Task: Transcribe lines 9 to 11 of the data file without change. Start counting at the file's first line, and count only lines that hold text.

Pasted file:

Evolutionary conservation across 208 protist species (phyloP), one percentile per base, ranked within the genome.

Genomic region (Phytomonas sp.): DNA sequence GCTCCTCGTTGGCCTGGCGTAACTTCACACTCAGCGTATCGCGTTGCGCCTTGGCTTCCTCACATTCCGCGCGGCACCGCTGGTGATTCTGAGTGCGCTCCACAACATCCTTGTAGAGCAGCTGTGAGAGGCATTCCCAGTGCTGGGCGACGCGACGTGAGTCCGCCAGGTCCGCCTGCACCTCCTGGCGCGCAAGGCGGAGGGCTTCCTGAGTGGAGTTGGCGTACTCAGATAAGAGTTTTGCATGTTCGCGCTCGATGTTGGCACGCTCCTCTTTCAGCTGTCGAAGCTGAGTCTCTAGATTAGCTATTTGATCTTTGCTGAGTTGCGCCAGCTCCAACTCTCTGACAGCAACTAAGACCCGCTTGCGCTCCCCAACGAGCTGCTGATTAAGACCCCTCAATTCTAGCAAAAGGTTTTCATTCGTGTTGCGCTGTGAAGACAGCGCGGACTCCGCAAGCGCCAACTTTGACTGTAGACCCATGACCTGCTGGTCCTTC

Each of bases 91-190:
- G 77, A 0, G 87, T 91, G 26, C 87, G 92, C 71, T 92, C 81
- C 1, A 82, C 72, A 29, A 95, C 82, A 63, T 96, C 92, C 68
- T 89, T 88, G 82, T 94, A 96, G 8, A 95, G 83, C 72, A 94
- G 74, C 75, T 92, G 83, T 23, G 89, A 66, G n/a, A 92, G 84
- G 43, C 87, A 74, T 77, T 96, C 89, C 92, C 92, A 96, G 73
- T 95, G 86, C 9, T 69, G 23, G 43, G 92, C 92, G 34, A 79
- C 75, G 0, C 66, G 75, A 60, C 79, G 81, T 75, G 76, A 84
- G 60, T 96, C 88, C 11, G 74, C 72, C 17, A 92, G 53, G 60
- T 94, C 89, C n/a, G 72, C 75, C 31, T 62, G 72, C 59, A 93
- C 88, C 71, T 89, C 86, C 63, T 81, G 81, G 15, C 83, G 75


- T 95, G 86, C 9, T 69, G 23, G 43, G 92, C 92, G 34, A 79
- C 75, G 0, C 66, G 75, A 60, C 79, G 81, T 75, G 76, A 84
- G 60, T 96, C 88, C 11, G 74, C 72, C 17, A 92, G 53, G 60